Prime Minister of India: power | eligibility | oath | duties

In the parliamentry system, President is the head of the State while Prime Minister is the head of the government.
APPOINTMENT OF THE PRIME MINISTER
The Constitution does not contain any specific procedure for the selection and appointment of the Prime Minister. Article 75 says only that the Prime Minister shall be appointed by the president.

However, this does not imply that the president is free to appoint any one as the Prime Minister. In accordance with the conventions of the parliamentary system of government, the President has to appoint the leader of the majority party in the Lok Sabha as the Prime Minister. But, when no party has a clear majority in the Lok Sabha, then the President may exercise his personal discretion in the selection and appointment of the Prime Minister. In such a situation, the President usually appoints the leader of the largest party or coalition in the Lok Sabha as the Prime Minister and asks him to seek a
vote of confidence in the House within a month. This discretion was exercised by the President, for the first time in 1979, when Neelam Sanjiva Reddy (the then President) appointed Charan Singh (the coalition leader) as the Prime Minister after the fall of the Janata Party government headed by Morarji Desai.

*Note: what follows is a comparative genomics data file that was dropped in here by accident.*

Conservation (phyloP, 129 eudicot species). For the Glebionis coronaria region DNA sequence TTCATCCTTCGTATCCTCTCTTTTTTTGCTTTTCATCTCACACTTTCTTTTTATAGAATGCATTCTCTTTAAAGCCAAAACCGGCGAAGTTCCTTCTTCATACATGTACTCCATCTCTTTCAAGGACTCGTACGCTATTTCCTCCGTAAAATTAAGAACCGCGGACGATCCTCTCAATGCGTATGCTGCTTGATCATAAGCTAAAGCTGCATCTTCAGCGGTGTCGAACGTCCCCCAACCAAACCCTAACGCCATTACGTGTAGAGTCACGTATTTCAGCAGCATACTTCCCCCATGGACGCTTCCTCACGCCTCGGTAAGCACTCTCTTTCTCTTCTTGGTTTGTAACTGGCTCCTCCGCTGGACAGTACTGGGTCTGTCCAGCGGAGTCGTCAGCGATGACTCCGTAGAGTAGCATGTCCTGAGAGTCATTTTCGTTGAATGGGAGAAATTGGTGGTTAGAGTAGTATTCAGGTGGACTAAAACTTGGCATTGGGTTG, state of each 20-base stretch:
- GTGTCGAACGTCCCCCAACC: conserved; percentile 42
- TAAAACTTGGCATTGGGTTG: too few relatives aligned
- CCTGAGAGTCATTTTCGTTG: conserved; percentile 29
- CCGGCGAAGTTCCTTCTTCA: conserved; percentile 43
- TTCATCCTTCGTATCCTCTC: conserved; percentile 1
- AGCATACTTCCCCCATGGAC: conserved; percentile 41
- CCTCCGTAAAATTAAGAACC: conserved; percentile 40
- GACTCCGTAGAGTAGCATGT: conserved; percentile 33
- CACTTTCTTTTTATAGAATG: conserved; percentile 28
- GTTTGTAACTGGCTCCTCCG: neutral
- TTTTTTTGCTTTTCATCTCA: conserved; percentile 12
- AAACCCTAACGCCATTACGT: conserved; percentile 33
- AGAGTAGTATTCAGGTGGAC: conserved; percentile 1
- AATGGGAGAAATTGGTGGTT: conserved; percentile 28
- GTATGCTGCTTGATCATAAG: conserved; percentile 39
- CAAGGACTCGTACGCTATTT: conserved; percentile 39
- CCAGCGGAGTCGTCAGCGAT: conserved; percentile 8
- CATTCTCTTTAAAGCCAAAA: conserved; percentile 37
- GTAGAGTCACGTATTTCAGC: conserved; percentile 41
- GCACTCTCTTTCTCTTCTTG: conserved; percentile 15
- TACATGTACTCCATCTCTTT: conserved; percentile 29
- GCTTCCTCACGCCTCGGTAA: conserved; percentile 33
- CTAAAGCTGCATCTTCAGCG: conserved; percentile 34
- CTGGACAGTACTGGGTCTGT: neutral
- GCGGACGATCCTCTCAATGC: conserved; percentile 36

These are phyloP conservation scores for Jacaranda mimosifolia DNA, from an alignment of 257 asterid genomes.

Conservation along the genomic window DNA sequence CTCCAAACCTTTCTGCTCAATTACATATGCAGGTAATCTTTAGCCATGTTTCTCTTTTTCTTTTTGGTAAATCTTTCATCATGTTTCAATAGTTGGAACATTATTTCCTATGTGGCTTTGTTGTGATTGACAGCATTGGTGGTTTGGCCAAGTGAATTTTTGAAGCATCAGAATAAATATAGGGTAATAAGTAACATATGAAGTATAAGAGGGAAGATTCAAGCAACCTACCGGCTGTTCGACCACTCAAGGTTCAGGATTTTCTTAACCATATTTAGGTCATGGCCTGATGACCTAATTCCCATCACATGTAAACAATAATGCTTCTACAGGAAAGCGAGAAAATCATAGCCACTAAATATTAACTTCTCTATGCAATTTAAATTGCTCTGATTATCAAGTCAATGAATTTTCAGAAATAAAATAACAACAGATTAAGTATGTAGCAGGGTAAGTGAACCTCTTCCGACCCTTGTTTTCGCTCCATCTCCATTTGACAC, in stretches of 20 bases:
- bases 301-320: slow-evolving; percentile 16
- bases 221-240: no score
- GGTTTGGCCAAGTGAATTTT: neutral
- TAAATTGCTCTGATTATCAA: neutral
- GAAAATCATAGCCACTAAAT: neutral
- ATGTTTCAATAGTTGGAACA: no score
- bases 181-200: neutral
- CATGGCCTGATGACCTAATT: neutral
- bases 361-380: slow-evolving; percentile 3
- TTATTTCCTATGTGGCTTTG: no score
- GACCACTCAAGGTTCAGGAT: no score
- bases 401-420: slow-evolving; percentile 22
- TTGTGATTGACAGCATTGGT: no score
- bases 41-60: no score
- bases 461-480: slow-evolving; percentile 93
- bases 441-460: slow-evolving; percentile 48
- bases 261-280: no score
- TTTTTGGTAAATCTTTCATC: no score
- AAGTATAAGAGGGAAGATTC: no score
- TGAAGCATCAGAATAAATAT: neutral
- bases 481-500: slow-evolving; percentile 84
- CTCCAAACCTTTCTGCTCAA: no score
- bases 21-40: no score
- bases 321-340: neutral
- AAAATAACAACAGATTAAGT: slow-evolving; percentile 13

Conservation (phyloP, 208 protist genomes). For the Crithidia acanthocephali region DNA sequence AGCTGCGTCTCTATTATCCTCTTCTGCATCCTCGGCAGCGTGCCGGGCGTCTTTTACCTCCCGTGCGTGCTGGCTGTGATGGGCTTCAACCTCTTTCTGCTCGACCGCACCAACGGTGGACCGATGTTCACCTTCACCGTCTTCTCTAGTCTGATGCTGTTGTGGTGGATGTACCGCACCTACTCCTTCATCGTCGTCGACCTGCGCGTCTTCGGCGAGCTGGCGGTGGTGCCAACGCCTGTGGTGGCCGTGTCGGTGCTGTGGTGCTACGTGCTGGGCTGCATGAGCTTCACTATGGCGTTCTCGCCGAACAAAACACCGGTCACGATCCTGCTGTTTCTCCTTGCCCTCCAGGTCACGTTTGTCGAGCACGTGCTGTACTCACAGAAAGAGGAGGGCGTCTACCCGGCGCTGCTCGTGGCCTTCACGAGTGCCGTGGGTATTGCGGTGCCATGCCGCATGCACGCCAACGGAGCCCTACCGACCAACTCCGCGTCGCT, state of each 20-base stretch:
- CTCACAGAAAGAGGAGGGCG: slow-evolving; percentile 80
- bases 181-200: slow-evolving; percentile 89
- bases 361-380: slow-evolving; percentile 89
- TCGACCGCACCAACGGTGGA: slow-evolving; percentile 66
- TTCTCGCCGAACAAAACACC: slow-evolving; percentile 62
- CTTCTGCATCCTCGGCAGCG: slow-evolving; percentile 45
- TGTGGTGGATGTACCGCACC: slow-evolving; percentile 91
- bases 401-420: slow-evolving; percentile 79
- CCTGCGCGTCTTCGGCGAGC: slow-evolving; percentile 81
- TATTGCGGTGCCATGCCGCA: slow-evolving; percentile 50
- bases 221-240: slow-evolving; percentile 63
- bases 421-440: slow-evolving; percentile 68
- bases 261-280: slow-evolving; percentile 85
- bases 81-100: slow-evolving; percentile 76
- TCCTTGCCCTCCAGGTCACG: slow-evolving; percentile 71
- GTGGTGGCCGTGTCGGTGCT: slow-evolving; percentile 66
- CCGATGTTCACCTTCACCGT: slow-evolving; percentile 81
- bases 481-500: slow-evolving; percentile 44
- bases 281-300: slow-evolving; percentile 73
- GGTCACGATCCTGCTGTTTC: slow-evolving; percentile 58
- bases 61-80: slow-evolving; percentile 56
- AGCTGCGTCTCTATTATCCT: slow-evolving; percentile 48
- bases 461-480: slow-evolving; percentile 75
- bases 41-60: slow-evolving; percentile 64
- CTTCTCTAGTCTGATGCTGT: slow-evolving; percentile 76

In 1980, the Delhi High Court held that the Constitution does not require that a person must prove his majority in the Lok Sabha before he is appointed as the Prime Minister. The President may first
appoint him the Prime Minister and then ask him to prove his majority in the Lok Sabha within a reasonable period.

In 1997, the Supreme Court held that a person who is not a member of either House of Parliament can be appointed as Prime Minister for six months, within which, he should become a member of either House of Parliament; otherwise, he ceases to be the Prime Minister.

Oath of Prime minister
In his oath of secrecy, the Prime Minister swears that he will not directly or indirectly communicate or reveal to any person(s) any matter that is brought under his consideration or becomes known to him as a Union Minister except as may be required for the due discharge of his duties as such minister.
The term of the Prime Minister is not fixed and he holds office during the pleasure of the president.
However, this does not mean that the president can dismiss the Prime Minister at any time. So long as the Prime Minister enjoys the majority support in the Lok Sabha, he cannot be dismissed by the President. However, if he loses the confidence of the Lok Sabha, he must resign or the President can dismiss him.

RELATIONS WITH THE PRESIDENT
The following provisions of the Constitution deal with the relationship between the President and the Prime Minister:

1. Article 74 There shall be a council of ministers with the Prime Minister at the head to aid and advise the President who shall, in the exercise of his functions, act in accordance with such advice.
However, the President may require the council of ministers to reconsider such advice and the President shall act in accordance with the advice tendered after such reconsideration.
2. Article 75
 (a) The Prime Minister shall be appointed by the President and the other ministers shall be appointed by the president on the advice of the Prime Minister;
 (b) The ministers shall hold office during the pleasure of the president; and